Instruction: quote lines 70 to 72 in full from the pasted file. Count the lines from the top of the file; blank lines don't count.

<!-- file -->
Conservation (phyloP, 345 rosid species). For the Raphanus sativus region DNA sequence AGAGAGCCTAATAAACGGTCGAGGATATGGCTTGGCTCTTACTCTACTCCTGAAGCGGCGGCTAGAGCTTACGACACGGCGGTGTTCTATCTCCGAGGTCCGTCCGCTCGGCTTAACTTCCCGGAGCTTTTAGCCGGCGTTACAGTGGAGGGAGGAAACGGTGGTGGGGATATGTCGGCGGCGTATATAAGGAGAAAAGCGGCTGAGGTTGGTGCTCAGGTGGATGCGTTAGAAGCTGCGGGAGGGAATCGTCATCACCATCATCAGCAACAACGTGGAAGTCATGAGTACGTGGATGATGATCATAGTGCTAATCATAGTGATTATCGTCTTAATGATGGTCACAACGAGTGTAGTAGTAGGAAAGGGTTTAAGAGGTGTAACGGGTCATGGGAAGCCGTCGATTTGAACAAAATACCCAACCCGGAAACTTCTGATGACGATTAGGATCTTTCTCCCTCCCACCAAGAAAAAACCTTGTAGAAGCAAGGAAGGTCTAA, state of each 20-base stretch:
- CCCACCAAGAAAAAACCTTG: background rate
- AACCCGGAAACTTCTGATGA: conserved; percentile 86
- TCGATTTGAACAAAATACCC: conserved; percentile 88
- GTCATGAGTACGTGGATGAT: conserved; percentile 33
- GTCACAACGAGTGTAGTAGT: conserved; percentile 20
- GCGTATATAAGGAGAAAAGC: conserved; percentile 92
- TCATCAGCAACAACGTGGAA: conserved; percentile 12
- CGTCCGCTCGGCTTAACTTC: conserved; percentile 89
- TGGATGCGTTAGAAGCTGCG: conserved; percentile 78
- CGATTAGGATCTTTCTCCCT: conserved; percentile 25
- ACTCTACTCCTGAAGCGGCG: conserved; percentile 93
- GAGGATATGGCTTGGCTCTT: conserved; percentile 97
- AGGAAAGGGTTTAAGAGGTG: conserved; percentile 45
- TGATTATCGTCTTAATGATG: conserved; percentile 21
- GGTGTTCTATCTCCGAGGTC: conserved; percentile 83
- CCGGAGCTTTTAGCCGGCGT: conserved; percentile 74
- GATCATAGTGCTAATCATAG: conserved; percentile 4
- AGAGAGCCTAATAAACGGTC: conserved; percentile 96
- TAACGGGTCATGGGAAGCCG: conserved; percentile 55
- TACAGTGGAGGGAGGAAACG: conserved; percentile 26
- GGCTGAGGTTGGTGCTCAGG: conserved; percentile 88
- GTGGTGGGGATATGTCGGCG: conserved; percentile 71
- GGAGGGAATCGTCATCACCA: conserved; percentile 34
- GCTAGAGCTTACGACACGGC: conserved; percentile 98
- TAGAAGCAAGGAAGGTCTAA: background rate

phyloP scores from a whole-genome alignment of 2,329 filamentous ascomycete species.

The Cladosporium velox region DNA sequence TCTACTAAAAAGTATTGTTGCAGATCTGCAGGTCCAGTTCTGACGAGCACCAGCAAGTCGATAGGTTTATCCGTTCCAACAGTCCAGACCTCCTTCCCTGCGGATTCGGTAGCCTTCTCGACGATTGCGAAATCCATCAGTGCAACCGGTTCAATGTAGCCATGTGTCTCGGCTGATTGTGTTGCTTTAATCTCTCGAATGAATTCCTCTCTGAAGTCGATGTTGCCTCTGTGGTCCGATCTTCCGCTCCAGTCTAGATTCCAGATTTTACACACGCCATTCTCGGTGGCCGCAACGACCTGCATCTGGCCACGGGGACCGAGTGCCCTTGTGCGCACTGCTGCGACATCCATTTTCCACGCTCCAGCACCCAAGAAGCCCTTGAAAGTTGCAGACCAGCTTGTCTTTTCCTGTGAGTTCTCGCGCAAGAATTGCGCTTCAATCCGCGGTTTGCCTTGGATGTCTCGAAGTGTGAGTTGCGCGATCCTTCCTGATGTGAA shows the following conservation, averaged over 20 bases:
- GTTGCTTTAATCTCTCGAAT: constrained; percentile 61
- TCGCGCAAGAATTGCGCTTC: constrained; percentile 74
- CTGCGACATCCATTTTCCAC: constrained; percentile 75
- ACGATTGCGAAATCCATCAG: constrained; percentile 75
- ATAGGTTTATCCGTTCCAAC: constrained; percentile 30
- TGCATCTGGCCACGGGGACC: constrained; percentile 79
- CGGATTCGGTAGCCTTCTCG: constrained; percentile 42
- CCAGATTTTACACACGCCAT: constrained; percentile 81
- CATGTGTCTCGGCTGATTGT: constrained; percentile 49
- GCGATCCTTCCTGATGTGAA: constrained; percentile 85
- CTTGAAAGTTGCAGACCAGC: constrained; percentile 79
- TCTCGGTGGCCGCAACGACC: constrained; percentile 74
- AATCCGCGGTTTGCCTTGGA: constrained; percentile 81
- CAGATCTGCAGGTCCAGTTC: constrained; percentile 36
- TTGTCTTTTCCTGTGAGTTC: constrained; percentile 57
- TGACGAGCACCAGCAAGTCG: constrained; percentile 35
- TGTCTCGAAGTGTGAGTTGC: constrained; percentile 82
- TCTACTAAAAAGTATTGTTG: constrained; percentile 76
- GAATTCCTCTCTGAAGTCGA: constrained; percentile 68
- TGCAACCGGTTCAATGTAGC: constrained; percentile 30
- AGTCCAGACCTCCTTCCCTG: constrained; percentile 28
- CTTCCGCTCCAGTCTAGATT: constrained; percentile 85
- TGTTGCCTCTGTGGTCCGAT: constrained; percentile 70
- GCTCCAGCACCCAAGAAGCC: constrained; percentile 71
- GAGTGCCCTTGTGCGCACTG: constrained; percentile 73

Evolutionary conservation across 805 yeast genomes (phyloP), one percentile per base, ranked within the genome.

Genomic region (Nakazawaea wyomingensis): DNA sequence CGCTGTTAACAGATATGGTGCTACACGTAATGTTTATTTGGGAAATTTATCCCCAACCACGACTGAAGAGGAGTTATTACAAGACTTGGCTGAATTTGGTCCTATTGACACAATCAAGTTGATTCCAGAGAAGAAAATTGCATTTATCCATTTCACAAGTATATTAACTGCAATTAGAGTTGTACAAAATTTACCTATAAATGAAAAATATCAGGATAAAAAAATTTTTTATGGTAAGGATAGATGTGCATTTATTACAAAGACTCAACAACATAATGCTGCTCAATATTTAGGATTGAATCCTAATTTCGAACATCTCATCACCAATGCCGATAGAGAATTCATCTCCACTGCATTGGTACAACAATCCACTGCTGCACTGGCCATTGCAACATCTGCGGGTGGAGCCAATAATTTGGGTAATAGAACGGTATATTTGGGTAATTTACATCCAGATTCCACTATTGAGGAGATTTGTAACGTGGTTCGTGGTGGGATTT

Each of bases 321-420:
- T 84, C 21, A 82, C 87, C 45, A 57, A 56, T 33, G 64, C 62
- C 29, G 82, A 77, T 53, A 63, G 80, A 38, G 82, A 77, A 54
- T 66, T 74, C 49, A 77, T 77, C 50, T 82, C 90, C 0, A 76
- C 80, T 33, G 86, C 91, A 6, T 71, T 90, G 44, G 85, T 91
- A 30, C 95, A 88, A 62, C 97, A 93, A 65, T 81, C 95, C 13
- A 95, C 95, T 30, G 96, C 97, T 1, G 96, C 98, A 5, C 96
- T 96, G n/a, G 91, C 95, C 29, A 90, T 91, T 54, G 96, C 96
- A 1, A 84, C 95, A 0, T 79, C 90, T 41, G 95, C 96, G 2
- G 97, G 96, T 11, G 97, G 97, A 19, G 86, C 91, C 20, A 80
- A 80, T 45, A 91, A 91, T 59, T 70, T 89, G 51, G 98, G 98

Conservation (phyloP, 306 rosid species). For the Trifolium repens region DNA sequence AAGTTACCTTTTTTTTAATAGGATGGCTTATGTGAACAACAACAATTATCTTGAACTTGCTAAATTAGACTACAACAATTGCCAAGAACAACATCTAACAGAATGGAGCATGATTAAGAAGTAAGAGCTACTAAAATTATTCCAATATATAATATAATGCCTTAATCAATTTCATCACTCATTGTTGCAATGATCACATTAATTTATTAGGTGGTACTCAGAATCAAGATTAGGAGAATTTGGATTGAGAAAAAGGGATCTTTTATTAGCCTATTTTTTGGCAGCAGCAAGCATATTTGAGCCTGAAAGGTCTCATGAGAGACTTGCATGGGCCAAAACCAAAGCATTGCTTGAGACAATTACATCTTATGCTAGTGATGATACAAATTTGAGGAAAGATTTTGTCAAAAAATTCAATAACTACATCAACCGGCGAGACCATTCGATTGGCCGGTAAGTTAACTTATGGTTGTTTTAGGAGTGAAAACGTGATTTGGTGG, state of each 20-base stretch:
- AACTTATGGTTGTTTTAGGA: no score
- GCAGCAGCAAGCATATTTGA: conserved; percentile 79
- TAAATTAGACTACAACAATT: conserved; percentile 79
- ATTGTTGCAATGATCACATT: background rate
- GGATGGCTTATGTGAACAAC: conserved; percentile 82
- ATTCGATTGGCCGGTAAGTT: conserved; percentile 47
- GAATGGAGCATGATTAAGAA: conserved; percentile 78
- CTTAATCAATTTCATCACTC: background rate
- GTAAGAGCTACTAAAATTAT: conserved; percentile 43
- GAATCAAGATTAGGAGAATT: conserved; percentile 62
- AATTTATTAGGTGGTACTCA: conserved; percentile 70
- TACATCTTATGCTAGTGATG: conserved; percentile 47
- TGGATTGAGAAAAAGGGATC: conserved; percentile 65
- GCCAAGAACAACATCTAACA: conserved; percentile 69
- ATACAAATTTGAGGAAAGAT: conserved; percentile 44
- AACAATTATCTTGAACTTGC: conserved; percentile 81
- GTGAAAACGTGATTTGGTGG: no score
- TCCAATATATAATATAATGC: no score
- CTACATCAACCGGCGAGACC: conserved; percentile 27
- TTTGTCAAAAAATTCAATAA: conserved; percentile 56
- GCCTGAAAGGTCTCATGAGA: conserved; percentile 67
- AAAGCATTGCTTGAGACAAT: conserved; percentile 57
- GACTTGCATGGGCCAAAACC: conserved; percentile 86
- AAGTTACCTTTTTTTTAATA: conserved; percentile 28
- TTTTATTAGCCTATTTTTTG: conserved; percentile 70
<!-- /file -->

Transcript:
- TAAATTAGACTACAACAATT: conserved; percentile 79
- ATTGTTGCAATGATCACATT: background rate
- GGATGGCTTATGTGAACAAC: conserved; percentile 82